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OFFSETTING MY CARBON FOOTPRINT WHEN I TRAVEL BY PLANE

On a daily basis you pay attention to your carbon footprint, you consume locally and you favour the bike.

But sometimes to head off and explore the world you don't have any other option than catching a flight. Now you know that this ruins your carbon footprint and the effort you go to in your everyday life, would you like to find a way to limit it? 

Carbon footprint plane

UNDERSTANDING CARBON FOOTPRINT IN TERMS OF DIFFERENT MODES OF TRANSPORT

Why should we try to reduce our carbon footprint when travelling and offset flight emissions?
Simply because if you want to continue to travel, it's important to protect our planet's resources and natural spaces. As well as to reduce global warming.
And it would be a shame for a simple plane journey to wipe out the efforts you are making on a daily basis.

Your carbon footprint is an indicator that aims to measure the impact of an activity on the environment.
According to the European Environment Agency, train is the least polluting form of transport today. It obviously comes out ahead of the car, boat and, of course, plane. To give you a more accurate idea of average CO2 emissions per transport type, the report establishes the carbon footprint of the most commonly used vehicles and modes of transport:
- Train: 14g of CO2
- Bus: 68g of CO2
- Motorbike: 72g of CO2
- Petrol-powered car: 213g of CO2
- Airplane economy class: 285g of CO2

What is the impact on the environment and the carbon footprint of a Paris-New York flight?

In terms of greenhouse gas emissions per traveller and per km, airplanes are at the top of the list of the most polluting forms of transport, along with cars. Flight emissions are 20 times greater than train emissions and 4 times greater than bus. It's one of the modes of transport that has most impact on global warming.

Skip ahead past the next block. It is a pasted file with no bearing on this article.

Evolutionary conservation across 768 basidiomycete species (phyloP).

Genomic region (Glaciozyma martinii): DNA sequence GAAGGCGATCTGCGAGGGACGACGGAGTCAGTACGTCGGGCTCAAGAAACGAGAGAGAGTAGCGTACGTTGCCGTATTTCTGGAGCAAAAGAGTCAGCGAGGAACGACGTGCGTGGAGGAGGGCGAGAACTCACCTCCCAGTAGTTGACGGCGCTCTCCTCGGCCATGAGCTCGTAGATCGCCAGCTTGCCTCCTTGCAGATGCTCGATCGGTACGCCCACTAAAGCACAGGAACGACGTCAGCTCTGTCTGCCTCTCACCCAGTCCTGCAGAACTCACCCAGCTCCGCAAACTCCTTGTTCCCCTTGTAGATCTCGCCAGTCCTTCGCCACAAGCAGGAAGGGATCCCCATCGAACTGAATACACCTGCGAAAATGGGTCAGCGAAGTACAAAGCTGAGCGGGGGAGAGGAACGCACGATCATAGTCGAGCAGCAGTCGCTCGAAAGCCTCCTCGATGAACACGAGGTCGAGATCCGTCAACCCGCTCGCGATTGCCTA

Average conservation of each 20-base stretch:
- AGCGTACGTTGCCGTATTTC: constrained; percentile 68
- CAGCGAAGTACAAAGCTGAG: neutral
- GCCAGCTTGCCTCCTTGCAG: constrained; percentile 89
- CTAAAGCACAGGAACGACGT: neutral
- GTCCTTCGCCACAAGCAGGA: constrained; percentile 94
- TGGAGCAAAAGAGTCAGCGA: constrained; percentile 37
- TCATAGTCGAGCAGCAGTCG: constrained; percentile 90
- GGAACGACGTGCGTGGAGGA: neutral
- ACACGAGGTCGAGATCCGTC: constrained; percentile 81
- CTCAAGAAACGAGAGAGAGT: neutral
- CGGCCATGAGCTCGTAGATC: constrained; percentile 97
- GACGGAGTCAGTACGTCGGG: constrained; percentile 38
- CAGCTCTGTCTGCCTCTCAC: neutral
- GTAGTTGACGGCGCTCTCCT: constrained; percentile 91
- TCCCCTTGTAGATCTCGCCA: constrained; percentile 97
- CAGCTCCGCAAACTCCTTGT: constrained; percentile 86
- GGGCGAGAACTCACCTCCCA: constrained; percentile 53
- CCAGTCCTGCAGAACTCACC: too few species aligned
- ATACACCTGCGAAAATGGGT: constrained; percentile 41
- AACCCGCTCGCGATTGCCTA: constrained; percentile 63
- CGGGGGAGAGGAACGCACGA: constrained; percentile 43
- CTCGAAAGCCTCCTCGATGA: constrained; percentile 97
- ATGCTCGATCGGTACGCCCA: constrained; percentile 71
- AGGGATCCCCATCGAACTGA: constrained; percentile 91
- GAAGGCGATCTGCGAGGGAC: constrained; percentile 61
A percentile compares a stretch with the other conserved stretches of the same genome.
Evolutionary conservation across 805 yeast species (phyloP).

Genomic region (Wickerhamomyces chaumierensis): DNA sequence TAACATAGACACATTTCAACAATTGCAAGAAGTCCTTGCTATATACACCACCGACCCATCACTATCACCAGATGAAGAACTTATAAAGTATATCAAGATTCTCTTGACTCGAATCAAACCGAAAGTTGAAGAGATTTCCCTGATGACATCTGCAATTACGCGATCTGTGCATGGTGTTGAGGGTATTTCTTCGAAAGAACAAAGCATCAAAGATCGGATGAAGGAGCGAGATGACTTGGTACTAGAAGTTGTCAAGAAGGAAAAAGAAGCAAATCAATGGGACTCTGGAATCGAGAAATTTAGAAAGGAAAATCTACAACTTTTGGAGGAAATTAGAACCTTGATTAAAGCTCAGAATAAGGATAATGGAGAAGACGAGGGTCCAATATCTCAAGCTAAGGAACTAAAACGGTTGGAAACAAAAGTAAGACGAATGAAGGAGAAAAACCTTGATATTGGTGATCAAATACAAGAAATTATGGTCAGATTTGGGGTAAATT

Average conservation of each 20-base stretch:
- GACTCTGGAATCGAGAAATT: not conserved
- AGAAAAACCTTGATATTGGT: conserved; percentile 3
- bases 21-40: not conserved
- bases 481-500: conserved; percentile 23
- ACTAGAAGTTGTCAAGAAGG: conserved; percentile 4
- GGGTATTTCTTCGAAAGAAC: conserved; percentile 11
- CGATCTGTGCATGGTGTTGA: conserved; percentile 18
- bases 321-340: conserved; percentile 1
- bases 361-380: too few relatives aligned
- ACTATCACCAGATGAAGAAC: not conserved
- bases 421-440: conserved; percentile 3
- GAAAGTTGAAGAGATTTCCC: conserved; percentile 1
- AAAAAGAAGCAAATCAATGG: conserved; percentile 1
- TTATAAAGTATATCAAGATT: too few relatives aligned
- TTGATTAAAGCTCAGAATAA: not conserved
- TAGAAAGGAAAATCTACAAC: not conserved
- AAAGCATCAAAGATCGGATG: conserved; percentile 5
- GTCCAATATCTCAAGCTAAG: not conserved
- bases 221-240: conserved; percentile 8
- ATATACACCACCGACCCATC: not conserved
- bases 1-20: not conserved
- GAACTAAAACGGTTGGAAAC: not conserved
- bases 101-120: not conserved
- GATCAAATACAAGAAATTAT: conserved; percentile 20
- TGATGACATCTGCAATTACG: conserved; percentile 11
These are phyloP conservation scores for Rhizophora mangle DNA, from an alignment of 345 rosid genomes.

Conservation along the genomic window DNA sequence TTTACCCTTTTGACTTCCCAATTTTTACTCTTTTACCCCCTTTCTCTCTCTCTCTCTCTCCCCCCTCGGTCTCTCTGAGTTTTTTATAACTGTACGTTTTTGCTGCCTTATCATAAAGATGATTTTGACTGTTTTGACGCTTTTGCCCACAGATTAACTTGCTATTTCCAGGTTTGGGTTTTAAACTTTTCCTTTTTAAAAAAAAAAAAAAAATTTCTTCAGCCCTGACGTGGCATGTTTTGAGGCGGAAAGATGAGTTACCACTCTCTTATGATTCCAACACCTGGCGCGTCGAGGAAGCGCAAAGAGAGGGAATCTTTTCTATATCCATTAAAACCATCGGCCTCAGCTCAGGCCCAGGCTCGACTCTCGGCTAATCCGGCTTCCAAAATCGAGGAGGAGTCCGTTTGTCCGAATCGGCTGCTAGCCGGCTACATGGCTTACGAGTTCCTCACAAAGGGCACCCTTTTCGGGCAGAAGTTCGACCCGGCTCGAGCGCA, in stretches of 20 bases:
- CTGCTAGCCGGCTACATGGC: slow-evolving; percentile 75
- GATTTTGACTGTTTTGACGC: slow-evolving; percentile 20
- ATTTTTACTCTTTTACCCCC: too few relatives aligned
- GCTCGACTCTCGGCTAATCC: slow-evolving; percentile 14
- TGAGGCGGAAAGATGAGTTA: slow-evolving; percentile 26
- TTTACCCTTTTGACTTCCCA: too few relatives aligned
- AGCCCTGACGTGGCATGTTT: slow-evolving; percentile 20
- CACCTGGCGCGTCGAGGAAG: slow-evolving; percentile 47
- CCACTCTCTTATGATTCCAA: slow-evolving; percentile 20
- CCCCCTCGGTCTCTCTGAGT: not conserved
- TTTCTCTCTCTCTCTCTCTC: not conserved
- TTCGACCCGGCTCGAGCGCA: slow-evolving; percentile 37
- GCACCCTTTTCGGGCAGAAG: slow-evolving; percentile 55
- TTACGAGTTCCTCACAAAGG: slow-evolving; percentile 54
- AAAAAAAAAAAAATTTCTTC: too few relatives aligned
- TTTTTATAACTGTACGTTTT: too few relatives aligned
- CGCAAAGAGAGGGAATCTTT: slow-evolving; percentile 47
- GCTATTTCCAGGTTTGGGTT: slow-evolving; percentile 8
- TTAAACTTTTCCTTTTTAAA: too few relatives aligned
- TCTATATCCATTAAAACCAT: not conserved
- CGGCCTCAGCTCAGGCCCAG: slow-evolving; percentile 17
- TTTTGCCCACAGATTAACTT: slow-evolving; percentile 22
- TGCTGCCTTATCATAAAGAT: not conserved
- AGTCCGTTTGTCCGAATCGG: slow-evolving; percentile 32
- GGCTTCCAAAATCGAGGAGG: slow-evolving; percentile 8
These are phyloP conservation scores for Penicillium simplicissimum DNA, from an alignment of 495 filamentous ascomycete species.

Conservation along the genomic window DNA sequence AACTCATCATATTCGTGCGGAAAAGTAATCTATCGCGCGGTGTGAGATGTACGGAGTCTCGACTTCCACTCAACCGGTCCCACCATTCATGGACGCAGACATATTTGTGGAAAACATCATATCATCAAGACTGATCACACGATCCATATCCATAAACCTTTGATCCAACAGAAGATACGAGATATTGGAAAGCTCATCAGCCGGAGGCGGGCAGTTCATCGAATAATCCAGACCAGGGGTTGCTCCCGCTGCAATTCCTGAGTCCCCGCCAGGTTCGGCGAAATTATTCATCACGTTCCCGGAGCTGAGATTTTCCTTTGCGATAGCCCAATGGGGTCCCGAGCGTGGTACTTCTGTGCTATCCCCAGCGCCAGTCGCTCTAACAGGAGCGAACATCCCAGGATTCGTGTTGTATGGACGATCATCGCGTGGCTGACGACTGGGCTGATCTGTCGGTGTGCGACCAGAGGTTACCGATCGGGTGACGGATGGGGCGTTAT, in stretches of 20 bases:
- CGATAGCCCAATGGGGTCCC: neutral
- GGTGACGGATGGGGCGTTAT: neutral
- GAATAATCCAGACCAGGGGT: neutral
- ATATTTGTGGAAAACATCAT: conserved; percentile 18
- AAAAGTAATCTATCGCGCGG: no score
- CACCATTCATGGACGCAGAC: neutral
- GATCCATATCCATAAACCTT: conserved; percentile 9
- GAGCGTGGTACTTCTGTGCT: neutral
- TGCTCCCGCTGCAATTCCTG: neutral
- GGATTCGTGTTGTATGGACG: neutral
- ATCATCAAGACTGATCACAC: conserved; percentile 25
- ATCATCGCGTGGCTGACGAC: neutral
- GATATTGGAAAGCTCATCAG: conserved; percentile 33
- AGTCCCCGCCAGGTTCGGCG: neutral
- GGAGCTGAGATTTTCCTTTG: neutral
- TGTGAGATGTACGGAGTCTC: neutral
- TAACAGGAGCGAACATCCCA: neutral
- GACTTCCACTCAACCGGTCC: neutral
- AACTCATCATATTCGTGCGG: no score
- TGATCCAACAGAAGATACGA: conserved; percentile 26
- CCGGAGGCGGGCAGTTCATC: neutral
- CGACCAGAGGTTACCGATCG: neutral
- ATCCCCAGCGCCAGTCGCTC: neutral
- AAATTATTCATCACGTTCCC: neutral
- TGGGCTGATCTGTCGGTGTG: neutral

For example, a Paris-New York return flight emits roughly 1 tonne of CO2.
The pollution produced by this flight represents almost all the annual emissions of an individual trying to meet the targets set by the government in an attempt to combat global warming. Hence the importance of finding ways to offset the carbon footprint of a plane journey.

Plane or car: which is the most polluting?

If you're travelling alone by plane or car, your carbon footprint is very clear: obviously the car will emit less CO2. But when you factor in the number of passengers and the distance travelled, calculating the pollution produced by a plane becomes much more complicated. In fact, it depends on the occupancy rate.
Let us look at the case of planes. This mode of transport consumes an average of 3 litres of fuel per passenger for every 100 kilometres travelled. Nowadays, the fuel consumption of a car is almost always more than 4 litres per 100 kilometres.
The result: when you factor in the number of passengers, a full flight burns less fuel. And the greenhouse gas emissions are equivalent to those produced by a single car, even with 4 passengers.

In the near future, kerosene and vegetable oil based biofuels could offer a less polluting alternative and help reduce the quantity of CO2 emissions produced by aircraft.